When it comesto addictions, collecting miniature chairs is a stylish vice—and a great way for space-strapped furniture junkies to live with history-making design.

TheVitra Design Museum has added four new mini chairs, including a palm-size version of the wicker Gala designed in 1950 by Franco Albini, to its ever-growing Miniatures collection which now includes close to 100 tiny perfect copies of classic chairs, indoor and outdoor, from the past 180 years.

In 1992 the museum, inWeil am Rhein, Germany, started producing handmade chairs that are one-sixth the size of famous originals housed in Vitra's permanent collection, which includes seating by Ludwig Mies van der Rohe, Charles Rennie Mackintosh, Charles Eames, Frank Gehry and Philippe Starck. Special licensing agreements are arranged with designers or designers' estates, Vitra officials say, to ensure the minis are exact, albeit much-scaled-down, replicas.

Garden-, patio- or porch-centric chairs in the miniatures lineup include the cast-iron Gartenstuhl designed in 1820 by Karl Friedrich Schinkel, the painted-metal Midway Gardens Chair by Frank Lloyd Wright in 1913, and the 1986 painted-steel Thinking Man's Chair by Jasper Morrison.

Other indoor-outdoor creations include the 1986 sinuous bent and welded steel Spine by Andre Dubreuil and the 1952 lat ticelike Diamond Chair by Harry Bertoia. (Vitra's mini-Diamond is the indoor chrome version; the original chair was also made in a rubberized white for outdoor use.)Vern-er Panton designed the colorful, stackable plastic Panton Chair in 1960, then costly to make and considered too precious for outdoor use; today, the mini-Panton (sold in sets of five) and a full-sized model are reproduced by Vitra in an inexpensive polypropylene that works well on a patio.

Still, the petite Panton and other Vitra miniatures are valuable collectibles and should be displayed in a protected area.The little chairs range in price from about $100 to more than $600 each.—laurie grano

MAY 2006

A chair is a very difficult object to design.A skyscraper is almost easier—ludwig mies van der rohe i love this plant


One of the happiest times as a horticulturist or nursery person in North Carolina was the annual plant distribution engineered by the late J.C. Raulston, founding director of a unique plant collection and arboretum in Raleigh now called the jC Raulston Arboretum in his honor.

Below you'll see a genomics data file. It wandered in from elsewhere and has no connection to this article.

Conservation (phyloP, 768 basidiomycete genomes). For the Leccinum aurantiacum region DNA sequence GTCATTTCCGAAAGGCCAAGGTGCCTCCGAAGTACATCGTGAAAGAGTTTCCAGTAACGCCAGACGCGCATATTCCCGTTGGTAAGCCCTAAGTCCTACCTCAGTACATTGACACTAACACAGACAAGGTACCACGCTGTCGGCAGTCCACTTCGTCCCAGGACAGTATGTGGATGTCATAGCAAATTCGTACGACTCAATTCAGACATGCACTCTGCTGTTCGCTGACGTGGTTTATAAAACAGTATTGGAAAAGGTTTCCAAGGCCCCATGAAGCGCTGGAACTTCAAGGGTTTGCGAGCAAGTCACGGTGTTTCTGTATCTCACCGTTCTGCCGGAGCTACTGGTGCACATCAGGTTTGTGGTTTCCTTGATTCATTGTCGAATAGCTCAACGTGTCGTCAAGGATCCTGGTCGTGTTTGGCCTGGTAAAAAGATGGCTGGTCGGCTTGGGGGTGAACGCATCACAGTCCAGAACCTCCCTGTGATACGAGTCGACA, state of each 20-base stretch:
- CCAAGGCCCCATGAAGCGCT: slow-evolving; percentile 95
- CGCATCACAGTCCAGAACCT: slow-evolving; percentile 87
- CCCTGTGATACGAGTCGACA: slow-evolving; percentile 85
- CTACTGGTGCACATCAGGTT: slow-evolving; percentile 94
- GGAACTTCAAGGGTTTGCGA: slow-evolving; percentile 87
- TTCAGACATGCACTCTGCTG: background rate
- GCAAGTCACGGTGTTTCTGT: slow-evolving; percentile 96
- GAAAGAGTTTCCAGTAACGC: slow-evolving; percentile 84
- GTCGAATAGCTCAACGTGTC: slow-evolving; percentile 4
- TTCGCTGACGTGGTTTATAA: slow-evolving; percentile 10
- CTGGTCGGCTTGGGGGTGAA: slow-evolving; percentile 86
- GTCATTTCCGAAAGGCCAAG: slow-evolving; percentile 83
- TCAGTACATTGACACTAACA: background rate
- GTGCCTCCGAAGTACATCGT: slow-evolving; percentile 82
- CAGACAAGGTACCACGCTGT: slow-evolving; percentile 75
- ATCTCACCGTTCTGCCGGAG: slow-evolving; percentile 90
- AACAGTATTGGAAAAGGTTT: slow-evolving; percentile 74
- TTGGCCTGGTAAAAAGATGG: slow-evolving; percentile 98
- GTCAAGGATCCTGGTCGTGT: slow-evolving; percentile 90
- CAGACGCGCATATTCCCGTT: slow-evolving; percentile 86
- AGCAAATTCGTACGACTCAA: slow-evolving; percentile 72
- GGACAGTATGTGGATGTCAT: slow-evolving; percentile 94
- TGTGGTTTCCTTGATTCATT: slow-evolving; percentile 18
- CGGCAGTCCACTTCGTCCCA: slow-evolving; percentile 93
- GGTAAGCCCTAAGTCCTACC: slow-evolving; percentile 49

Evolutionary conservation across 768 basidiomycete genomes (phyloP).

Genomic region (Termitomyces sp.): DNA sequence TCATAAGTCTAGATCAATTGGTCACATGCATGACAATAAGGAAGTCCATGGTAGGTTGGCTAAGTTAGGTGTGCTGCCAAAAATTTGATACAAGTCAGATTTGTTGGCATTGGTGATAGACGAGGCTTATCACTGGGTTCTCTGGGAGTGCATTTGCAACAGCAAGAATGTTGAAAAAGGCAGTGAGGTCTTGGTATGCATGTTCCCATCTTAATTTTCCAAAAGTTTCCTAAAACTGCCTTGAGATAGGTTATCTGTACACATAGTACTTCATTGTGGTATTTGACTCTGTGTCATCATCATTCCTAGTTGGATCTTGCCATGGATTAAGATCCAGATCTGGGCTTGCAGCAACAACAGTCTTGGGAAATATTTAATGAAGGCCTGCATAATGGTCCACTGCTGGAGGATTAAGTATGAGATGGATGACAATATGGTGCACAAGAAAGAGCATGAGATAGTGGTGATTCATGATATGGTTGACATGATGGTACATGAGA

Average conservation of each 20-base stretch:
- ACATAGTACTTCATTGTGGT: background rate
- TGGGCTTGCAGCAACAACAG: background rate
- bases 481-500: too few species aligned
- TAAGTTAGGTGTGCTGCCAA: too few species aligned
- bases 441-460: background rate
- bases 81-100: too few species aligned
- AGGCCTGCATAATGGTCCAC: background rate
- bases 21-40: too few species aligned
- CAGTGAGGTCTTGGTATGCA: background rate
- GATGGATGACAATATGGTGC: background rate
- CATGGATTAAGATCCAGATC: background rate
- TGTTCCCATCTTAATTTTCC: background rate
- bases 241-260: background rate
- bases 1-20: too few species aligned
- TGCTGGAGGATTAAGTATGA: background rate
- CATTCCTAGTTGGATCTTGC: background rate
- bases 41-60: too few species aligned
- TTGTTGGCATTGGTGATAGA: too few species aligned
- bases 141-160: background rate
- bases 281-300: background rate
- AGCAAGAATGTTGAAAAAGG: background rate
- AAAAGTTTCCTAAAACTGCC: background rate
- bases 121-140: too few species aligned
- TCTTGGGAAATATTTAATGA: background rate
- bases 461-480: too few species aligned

Each year in this salute to plants, a black trash bag full of rooted cuttings was handed out to members of the nursery trade at conventions across the state. For the arboretum the purpose was to broaden the selection of plants available for sale to keep the industry in high gear.

I was lucky to collect a wonderland of unique plants from those horticultural hand-outs.At the top of my list is the variegated Nepal ivy (Hedera nepalensis var. sinensis 'Marbled Dragon1) I acquired in l997.Today this treasure spills over the stone wall in my side garden. Its 5-inch lobed leaves have cream-colored veining and neat splatters of lime green. Mature plants can produce striking yellow or orange umbels of fruits. Plants are easy to propagate using only single-node cuttings.

The ivy's hardiness has been listed as Zone 8 (usually in British references), but I've found it quite hardy in my Asheville garden (Zone 6b), where we often have windy winter nights around 0 degrees.While there is some leaf burn in really cold winters, the vines recover in spring.

One difficulty in writing about great plants is including a source. Fortunately I live near Sandy Mush Herb Nursery (www.sandymushherbs. com). Since the owners are longtime admirers of Raulston, I called proprietor Fairman jayne and learned that the nursery does stock this plant and that it's hardy at their location in the North Carolina mountains."It's a beauty," agreed Fair-man,"and a continuing salute to Raulston's genius at collecting."—peter loewer

Square Foot Gardening Plant ChartTropical Cottage Patios

dirt restoration